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6 tips for college students with diabetes (and parents, too!)

No matter how mature, how ready, how many times they've been to camp, college is often the first time a teenager is truly on their own. And even for the most self-sufficient, this can come with a few surprises. (In fact, college student Logan noted that managing everything herself was her biggest challenge.)

What can you do to make things as simple as possible? Here are a few ideas.

1. Have a heart-to-heart with your roommate

Let them know what low blood glucose looks like on you, how to inject glucagon if needed and that those hard candies aren't for just any late-night craving. Then you can move on to more entertaining topics.

2. Beware the allure of the dining hall

Diabetes or not, it's pretty common to add pounds at college.1 Midnight pizzas and all-you-can-eat dining halls can make things tough enough, not to mention the extra carbs needed to counteract lows.2 What's more, if you're not so great at remembering to bolus, your control can be easily thrown off. We're not suggesting that you shouldn't enjoy your newfound freedom—just maybe not at every meal.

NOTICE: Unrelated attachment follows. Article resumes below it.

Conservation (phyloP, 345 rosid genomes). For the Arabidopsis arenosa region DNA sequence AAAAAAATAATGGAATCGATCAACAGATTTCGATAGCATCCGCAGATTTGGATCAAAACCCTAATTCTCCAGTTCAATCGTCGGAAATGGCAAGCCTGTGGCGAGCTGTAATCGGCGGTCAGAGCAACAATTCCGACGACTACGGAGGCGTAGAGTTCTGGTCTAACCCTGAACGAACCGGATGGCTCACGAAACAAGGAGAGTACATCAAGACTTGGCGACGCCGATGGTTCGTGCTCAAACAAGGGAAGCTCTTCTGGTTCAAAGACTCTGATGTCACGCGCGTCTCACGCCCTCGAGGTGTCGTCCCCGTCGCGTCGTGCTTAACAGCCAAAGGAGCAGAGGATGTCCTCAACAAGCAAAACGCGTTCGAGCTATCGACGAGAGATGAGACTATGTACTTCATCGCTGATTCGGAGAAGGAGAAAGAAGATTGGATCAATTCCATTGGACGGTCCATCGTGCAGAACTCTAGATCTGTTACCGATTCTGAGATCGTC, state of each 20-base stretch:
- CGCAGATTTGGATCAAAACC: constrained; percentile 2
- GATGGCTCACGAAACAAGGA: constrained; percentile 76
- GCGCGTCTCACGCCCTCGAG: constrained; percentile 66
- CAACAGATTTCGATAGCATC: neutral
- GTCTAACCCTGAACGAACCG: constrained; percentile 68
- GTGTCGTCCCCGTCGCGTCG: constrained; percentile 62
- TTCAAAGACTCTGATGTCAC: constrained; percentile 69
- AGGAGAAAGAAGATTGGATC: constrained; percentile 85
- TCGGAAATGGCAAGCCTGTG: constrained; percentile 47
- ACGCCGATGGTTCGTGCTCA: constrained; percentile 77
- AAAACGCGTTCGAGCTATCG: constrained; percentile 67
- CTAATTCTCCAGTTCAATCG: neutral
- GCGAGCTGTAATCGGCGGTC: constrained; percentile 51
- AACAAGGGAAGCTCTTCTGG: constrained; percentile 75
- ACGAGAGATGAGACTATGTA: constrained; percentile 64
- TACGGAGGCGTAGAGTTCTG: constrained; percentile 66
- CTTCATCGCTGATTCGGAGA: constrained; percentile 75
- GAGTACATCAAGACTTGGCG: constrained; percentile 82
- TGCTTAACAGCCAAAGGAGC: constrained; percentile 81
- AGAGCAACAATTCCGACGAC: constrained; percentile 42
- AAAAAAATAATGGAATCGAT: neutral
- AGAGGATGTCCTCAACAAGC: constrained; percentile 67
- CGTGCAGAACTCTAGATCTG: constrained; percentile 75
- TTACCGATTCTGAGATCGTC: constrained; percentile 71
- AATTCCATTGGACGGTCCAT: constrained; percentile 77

3. Watch the alcohol

Some people will go absolutely crazy the minute they're away from their parents. But as you may already know, with diabetes, it's complicated. Alcohol can increase your risk of a low for up to 24 hours after drinking.3 If you do drink, go easy and make sure you've eaten and start out in a safe range.

4. Put testing supplies on auto-pilot

If you use the Accu-Chek® Guide meter, you can sign up for home (or dorm) delivery for your supplies.4 (Need the meter? You can get that free, too.) You choose the strip quantity and timing, and pay the same low price every time. Find out more about the Accu-Chek Guide SimplePay program.5,6,7

5. Partner with the CDN

There are more than 20 College Diabetes Network chapters at universities across the U.S., and their site is filled with helpful tips for navigating life on campus, knowing your rights and more. Take advantage of this tremendous resource online or in person!

6. Appreciate the texts

You cannot imagine how hard your first year away will be on others in your family, especially if they've been involved your diabetes management up until now. Even if you don't think you need the help, remember that every question and helpful hint truly means "I love you."

Interested in more management tips?

Explore ideas to help you live better with diabetes on

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